‘For the whole creation is waiting with eagerness for the children of God to be revealed. …..We are well aware that the whole creation, until this time, has been groaning in labour pains. And not only that: we too, who have the first-fruits of the Spirit, even we are groaning inside ourselves, waiting with eagerness for our bodies to be set free.’ (Roman 8:19-23)
Whenever I read this text from Paul’s letter to the Romans, I think of the Easter Triduum. For me, the entire season of Lent to Easter is like a birthing process. We celebrate the new life at Easter by preparing in the season of Lent much like how the mother goes through a series of biological and psychological change to be ready for childbirth. While I acknowledge that there is a need to reflect on the pain and suffering that Jesus Christ went through in his passion and the love he has for all of us, I do not find it useful to go in search of ways to heighten my senses to experience pain or suffering just so to feel one with the passion of our Lord Jesus. Instead the efforts I made during the entire period of Lent to work on an area to grow in my relationship with God our Father will have its own share of pain and challenges. If I can focus on truly making real change by turning away from my sinful ways to be right in my relationship with God our Father, then Easter is a time of giving birth to a ‘new’ me. This is comparable to how a mother would become conscious of the food she takes and the need to change habits to ensure the body is at its optimum for bringing forth a new life.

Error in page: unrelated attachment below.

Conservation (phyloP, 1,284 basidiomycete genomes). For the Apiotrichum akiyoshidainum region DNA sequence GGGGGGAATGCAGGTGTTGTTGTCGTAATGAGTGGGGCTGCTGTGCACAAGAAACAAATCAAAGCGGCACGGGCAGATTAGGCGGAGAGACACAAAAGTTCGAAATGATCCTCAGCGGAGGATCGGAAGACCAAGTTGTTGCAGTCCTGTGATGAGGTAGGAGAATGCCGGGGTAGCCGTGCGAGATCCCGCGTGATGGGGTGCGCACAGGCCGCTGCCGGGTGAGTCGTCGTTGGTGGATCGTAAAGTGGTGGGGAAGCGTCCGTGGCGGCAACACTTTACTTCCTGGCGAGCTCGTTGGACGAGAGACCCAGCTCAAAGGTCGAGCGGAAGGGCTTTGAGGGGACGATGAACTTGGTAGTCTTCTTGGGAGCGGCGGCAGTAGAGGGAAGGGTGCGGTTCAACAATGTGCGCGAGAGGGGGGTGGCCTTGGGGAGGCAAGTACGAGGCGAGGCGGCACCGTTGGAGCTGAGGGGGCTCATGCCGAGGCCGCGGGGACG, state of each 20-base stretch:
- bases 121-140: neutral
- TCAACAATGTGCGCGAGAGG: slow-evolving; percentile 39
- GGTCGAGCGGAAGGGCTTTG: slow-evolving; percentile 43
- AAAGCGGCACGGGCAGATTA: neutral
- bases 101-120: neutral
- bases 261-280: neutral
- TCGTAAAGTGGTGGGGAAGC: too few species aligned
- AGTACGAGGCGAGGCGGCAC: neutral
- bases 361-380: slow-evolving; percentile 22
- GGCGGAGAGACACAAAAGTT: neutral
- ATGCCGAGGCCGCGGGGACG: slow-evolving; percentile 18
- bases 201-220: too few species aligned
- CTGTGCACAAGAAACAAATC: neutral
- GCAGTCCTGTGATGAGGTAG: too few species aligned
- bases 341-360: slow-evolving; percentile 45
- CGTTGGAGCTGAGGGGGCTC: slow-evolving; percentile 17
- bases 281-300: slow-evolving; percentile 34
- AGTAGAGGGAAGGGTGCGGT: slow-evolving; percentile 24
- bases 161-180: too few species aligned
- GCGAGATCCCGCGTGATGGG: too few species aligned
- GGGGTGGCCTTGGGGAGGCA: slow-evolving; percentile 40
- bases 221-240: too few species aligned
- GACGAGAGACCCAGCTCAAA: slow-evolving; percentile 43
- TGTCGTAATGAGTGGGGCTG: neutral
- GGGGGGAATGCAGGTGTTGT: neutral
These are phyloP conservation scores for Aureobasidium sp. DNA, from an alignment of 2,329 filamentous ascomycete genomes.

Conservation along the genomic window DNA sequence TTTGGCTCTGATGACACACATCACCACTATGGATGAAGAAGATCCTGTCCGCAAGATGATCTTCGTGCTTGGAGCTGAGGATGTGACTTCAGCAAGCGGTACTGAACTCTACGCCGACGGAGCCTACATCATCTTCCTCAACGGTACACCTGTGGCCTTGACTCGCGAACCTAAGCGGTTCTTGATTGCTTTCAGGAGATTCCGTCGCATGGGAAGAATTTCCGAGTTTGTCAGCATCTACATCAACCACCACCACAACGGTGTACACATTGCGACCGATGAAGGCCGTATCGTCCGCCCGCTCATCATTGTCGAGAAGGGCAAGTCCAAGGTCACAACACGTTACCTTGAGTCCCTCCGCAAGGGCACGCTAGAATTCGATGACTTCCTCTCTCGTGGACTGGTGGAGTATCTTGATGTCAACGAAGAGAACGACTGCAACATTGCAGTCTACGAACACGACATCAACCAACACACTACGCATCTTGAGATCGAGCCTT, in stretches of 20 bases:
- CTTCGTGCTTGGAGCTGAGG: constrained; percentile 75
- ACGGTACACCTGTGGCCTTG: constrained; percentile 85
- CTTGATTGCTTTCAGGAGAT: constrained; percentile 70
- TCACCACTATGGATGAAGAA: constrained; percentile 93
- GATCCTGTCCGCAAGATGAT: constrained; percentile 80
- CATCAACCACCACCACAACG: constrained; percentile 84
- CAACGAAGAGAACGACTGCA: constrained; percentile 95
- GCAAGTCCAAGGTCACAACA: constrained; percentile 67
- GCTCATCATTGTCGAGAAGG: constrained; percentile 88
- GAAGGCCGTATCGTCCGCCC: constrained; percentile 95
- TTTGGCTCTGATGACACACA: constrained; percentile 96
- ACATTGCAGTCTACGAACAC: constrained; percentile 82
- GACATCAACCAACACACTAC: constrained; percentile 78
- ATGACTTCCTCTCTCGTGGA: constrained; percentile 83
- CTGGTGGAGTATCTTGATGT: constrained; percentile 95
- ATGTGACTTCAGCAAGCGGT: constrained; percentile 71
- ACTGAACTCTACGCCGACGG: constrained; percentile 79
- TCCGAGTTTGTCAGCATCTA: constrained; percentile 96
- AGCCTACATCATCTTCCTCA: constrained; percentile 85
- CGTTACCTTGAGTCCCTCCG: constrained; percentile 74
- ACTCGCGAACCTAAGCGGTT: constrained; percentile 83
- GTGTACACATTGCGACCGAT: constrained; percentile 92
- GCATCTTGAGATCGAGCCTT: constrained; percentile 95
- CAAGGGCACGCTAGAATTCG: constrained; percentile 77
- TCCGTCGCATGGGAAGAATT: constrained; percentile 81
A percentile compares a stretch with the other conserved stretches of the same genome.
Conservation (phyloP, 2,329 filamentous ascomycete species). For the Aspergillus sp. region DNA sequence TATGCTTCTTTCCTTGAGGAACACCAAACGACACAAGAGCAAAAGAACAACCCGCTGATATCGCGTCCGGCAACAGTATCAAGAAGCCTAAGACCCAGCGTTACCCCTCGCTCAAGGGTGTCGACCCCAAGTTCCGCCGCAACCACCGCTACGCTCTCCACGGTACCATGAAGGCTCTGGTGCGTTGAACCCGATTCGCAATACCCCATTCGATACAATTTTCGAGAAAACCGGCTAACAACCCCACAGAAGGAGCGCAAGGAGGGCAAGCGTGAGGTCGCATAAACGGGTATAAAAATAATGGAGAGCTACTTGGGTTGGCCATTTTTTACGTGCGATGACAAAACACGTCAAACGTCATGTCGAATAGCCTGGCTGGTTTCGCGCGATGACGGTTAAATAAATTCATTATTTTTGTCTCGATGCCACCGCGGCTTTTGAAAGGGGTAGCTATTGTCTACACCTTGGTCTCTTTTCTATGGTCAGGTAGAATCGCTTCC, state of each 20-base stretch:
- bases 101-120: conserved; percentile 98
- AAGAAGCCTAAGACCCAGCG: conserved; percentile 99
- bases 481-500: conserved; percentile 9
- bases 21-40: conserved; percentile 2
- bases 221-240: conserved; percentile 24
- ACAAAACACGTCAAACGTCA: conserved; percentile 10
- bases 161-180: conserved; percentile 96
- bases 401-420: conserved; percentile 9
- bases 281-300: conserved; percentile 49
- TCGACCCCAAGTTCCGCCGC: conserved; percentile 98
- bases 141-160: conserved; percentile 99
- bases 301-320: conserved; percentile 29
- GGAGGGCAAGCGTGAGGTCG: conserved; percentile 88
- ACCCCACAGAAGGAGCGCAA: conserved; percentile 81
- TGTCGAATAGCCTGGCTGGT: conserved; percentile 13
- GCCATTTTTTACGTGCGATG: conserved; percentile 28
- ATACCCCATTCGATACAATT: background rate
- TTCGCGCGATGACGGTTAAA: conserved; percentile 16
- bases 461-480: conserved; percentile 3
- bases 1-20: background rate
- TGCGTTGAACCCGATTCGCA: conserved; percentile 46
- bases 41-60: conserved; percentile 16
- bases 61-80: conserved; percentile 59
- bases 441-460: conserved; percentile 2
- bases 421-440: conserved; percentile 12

Generally, most mothers would willingly go through the sacrifices and pain of childbirth because of love. This is our closest imitation of the immeasurable love of the Trinitarian God. There is a Greek word that describes this loving relationship – perichoresis which points to the interpenetrating in-dwelling love between God the Father, Jesus Christ the Son and the Holy Spirit. Each has distinct character but yet all three are in perfect communion. This perfect love is what God our Father wants us all to have and Jesus Christ endured the sufferings, pain, humiliation and abandonment in order to bring forth the ‘children of God’ that the whole creation is waiting for with suspended breath. Out of the deep love for all of us, Jesus Christ accepted death on the cross so that we may have the fullness of life. Our pains and sufferings take on meaning and purpose because of that. We know that the pains and sufferings are temporary and we will be able to dwell forever in the blissful love of God our Father. At Easter I can then stop groaning in ‘labour pain’ and sigh with great contentment as I dwell in the loving embrace of God our Father, because a ‘new’ me has emerged.
By Daphne Leong